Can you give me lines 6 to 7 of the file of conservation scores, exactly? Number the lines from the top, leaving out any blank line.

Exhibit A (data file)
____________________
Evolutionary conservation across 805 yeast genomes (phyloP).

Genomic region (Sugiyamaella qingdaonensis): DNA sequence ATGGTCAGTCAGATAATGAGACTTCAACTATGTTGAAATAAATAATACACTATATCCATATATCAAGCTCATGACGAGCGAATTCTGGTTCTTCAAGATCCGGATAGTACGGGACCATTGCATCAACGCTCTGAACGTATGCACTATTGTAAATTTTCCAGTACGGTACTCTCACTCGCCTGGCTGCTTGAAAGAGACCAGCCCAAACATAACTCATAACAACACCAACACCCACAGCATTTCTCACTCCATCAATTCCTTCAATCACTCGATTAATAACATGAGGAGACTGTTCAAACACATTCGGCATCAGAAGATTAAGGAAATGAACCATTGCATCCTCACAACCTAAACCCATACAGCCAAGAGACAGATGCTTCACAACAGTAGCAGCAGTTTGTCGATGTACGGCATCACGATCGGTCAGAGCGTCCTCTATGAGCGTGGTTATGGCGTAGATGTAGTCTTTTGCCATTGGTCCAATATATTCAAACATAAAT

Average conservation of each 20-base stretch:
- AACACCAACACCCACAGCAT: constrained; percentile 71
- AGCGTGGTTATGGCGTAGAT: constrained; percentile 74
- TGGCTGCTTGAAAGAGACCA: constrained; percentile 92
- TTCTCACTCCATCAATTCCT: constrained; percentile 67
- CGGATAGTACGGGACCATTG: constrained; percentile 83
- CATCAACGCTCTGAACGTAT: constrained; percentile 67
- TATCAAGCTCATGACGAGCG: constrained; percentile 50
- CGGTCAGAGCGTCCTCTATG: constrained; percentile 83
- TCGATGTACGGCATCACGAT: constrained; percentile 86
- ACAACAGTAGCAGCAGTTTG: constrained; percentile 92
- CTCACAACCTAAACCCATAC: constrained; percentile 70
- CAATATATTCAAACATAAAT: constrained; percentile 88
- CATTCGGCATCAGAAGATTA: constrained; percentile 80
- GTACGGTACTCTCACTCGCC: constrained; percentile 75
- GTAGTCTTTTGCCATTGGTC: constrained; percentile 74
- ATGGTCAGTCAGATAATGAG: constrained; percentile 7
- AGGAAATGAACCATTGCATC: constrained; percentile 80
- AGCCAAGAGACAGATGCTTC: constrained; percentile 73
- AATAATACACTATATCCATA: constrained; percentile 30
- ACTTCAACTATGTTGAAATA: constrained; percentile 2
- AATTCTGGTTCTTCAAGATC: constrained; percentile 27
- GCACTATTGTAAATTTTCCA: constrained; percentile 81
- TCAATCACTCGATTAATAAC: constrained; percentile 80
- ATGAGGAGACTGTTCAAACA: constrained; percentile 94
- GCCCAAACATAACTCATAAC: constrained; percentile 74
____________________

- TGGCTGCTTGAAAGAGACCA: constrained; percentile 92
- TTCTCACTCCATCAATTCCT: constrained; percentile 67